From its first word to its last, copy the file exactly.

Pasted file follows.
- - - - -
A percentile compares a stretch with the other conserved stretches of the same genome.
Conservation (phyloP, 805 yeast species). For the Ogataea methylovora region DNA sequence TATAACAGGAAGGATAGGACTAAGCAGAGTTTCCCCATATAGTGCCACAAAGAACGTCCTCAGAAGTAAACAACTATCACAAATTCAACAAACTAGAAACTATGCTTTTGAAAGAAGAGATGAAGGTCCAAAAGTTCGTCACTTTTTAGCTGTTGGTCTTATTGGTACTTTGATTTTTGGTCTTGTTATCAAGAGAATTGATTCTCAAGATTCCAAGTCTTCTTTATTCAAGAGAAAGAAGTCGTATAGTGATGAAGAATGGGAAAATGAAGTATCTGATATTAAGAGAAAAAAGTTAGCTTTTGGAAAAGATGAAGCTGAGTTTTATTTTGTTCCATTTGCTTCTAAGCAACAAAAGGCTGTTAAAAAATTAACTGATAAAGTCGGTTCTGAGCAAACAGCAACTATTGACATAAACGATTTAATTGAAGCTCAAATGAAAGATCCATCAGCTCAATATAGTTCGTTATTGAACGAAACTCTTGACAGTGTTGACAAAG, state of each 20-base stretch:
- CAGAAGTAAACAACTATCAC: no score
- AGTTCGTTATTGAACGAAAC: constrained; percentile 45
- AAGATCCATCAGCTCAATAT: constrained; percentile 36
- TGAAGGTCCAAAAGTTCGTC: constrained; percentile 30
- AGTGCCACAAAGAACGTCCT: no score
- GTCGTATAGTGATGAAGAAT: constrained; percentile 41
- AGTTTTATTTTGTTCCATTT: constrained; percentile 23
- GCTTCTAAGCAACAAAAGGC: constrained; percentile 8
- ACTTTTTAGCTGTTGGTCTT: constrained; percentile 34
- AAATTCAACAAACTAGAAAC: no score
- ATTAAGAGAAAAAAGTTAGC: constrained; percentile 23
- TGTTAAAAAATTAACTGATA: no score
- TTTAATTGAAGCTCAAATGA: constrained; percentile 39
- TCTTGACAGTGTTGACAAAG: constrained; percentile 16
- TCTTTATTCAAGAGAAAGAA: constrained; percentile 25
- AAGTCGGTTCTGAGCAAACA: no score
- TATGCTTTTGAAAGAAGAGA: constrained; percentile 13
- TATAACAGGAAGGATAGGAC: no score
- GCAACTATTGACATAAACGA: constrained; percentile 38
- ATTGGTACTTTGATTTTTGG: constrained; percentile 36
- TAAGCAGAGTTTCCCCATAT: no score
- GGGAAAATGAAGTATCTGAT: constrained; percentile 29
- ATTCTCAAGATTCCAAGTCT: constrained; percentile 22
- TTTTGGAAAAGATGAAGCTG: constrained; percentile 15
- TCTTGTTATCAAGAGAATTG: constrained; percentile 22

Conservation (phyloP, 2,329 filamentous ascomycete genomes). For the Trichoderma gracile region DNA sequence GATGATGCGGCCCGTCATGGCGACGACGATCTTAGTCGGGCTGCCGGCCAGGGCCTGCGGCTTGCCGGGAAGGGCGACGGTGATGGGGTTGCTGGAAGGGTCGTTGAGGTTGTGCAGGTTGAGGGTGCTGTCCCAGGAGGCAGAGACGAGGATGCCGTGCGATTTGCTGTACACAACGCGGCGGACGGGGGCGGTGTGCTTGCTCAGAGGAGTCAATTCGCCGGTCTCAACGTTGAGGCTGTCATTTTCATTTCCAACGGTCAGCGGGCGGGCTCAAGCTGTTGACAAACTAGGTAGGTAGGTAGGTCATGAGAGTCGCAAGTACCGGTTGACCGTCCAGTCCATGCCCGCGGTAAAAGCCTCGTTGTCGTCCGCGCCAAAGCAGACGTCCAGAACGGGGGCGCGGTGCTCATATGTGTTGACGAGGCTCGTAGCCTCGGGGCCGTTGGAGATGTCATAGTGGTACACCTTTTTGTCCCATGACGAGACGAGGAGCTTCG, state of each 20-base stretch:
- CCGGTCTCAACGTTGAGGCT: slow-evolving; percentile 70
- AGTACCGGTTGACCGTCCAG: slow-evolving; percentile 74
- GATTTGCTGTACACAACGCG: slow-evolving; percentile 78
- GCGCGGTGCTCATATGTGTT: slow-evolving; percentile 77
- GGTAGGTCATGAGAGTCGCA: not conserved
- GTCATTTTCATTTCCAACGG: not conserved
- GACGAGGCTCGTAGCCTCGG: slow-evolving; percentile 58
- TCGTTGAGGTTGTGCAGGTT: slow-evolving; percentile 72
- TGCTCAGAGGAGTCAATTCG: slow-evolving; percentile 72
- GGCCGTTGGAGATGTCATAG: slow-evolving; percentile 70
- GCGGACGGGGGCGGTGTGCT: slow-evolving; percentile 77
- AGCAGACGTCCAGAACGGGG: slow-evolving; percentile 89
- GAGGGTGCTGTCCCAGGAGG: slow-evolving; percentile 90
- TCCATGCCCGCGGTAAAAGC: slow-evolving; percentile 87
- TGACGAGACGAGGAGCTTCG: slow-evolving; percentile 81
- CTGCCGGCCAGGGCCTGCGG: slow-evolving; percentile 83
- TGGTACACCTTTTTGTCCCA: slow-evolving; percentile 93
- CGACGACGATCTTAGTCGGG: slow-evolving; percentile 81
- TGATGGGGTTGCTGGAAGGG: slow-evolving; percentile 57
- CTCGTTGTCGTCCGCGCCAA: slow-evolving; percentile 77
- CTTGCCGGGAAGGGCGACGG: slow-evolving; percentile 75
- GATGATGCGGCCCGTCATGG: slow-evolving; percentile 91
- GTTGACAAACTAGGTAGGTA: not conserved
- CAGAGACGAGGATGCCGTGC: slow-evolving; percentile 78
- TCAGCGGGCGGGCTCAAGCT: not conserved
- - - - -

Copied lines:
A percentile compares a stretch with the other conserved stretches of the same genome.
Conservation (phyloP, 805 yeast species). For the Ogataea methylovora region DNA sequence TATAACAGGAAGGATAGGACTAAGCAGAGTTTCCCCATATAGTGCCACAAAGAACGTCCTCAGAAGTAAACAACTATCACAAATTCAACAAACTAGAAACTATGCTTTTGAAAGAAGAGATGAAGGTCCAAAAGTTCGTCACTTTTTAGCTGTTGGTCTTATTGGTACTTTGATTTTTGGTCTTGTTATCAAGAGAATTGATTCTCAAGATTCCAAGTCTTCTTTATTCAAGAGAAAGAAGTCGTATAGTGATGAAGAATGGGAAAATGAAGTATCTGATATTAAGAGAAAAAAGTTAGCTTTTGGAAAAGATGAAGCTGAGTTTTATTTTGTTCCATTTGCTTCTAAGCAACAAAAGGCTGTTAAAAAATTAACTGATAAAGTCGGTTCTGAGCAAACAGCAACTATTGACATAAACGATTTAATTGAAGCTCAAATGAAAGATCCATCAGCTCAATATAGTTCGTTATTGAACGAAACTCTTGACAGTGTTGACAAAG, state of each 20-base stretch:
- CAGAAGTAAACAACTATCAC: no score
- AGTTCGTTATTGAACGAAAC: constrained; percentile 45
- AAGATCCATCAGCTCAATAT: constrained; percentile 36
- TGAAGGTCCAAAAGTTCGTC: constrained; percentile 30
- AGTGCCACAAAGAACGTCCT: no score
- GTCGTATAGTGATGAAGAAT: constrained; percentile 41
- AGTTTTATTTTGTTCCATTT: constrained; percentile 23
- GCTTCTAAGCAACAAAAGGC: constrained; percentile 8
- ACTTTTTAGCTGTTGGTCTT: constrained; percentile 34
- AAATTCAACAAACTAGAAAC: no score
- ATTAAGAGAAAAAAGTTAGC: constrained; percentile 23
- TGTTAAAAAATTAACTGATA: no score
- TTTAATTGAAGCTCAAATGA: constrained; percentile 39
- TCTTGACAGTGTTGACAAAG: constrained; percentile 16
- TCTTTATTCAAGAGAAAGAA: constrained; percentile 25
- AAGTCGGTTCTGAGCAAACA: no score
- TATGCTTTTGAAAGAAGAGA: constrained; percentile 13
- TATAACAGGAAGGATAGGAC: no score
- GCAACTATTGACATAAACGA: constrained; percentile 38
- ATTGGTACTTTGATTTTTGG: constrained; percentile 36
- TAAGCAGAGTTTCCCCATAT: no score
- GGGAAAATGAAGTATCTGAT: constrained; percentile 29
- ATTCTCAAGATTCCAAGTCT: constrained; percentile 22
- TTTTGGAAAAGATGAAGCTG: constrained; percentile 15
- TCTTGTTATCAAGAGAATTG: constrained; percentile 22

Conservation (phyloP, 2,329 filamentous ascomycete genomes). For the Trichoderma gracile region DNA sequence GATGATGCGGCCCGTCATGGCGACGACGATCTTAGTCGGGCTGCCGGCCAGGGCCTGCGGCTTGCCGGGAAGGGCGACGGTGATGGGGTTGCTGGAAGGGTCGTTGAGGTTGTGCAGGTTGAGGGTGCTGTCCCAGGAGGCAGAGACGAGGATGCCGTGCGATTTGCTGTACACAACGCGGCGGACGGGGGCGGTGTGCTTGCTCAGAGGAGTCAATTCGCCGGTCTCAACGTTGAGGCTGTCATTTTCATTTCCAACGGTCAGCGGGCGGGCTCAAGCTGTTGACAAACTAGGTAGGTAGGTAGGTCATGAGAGTCGCAAGTACCGGTTGACCGTCCAGTCCATGCCCGCGGTAAAAGCCTCGTTGTCGTCCGCGCCAAAGCAGACGTCCAGAACGGGGGCGCGGTGCTCATATGTGTTGACGAGGCTCGTAGCCTCGGGGCCGTTGGAGATGTCATAGTGGTACACCTTTTTGTCCCATGACGAGACGAGGAGCTTCG, state of each 20-base stretch:
- CCGGTCTCAACGTTGAGGCT: slow-evolving; percentile 70
- AGTACCGGTTGACCGTCCAG: slow-evolving; percentile 74
- GATTTGCTGTACACAACGCG: slow-evolving; percentile 78
- GCGCGGTGCTCATATGTGTT: slow-evolving; percentile 77
- GGTAGGTCATGAGAGTCGCA: not conserved
- GTCATTTTCATTTCCAACGG: not conserved
- GACGAGGCTCGTAGCCTCGG: slow-evolving; percentile 58
- TCGTTGAGGTTGTGCAGGTT: slow-evolving; percentile 72
- TGCTCAGAGGAGTCAATTCG: slow-evolving; percentile 72
- GGCCGTTGGAGATGTCATAG: slow-evolving; percentile 70
- GCGGACGGGGGCGGTGTGCT: slow-evolving; percentile 77
- AGCAGACGTCCAGAACGGGG: slow-evolving; percentile 89
- GAGGGTGCTGTCCCAGGAGG: slow-evolving; percentile 90
- TCCATGCCCGCGGTAAAAGC: slow-evolving; percentile 87
- TGACGAGACGAGGAGCTTCG: slow-evolving; percentile 81
- CTGCCGGCCAGGGCCTGCGG: slow-evolving; percentile 83
- TGGTACACCTTTTTGTCCCA: slow-evolving; percentile 93
- CGACGACGATCTTAGTCGGG: slow-evolving; percentile 81
- TGATGGGGTTGCTGGAAGGG: slow-evolving; percentile 57
- CTCGTTGTCGTCCGCGCCAA: slow-evolving; percentile 77
- CTTGCCGGGAAGGGCGACGG: slow-evolving; percentile 75
- GATGATGCGGCCCGTCATGG: slow-evolving; percentile 91
- GTTGACAAACTAGGTAGGTA: not conserved
- CAGAGACGAGGATGCCGTGC: slow-evolving; percentile 78
- TCAGCGGGCGGGCTCAAGCT: not conserved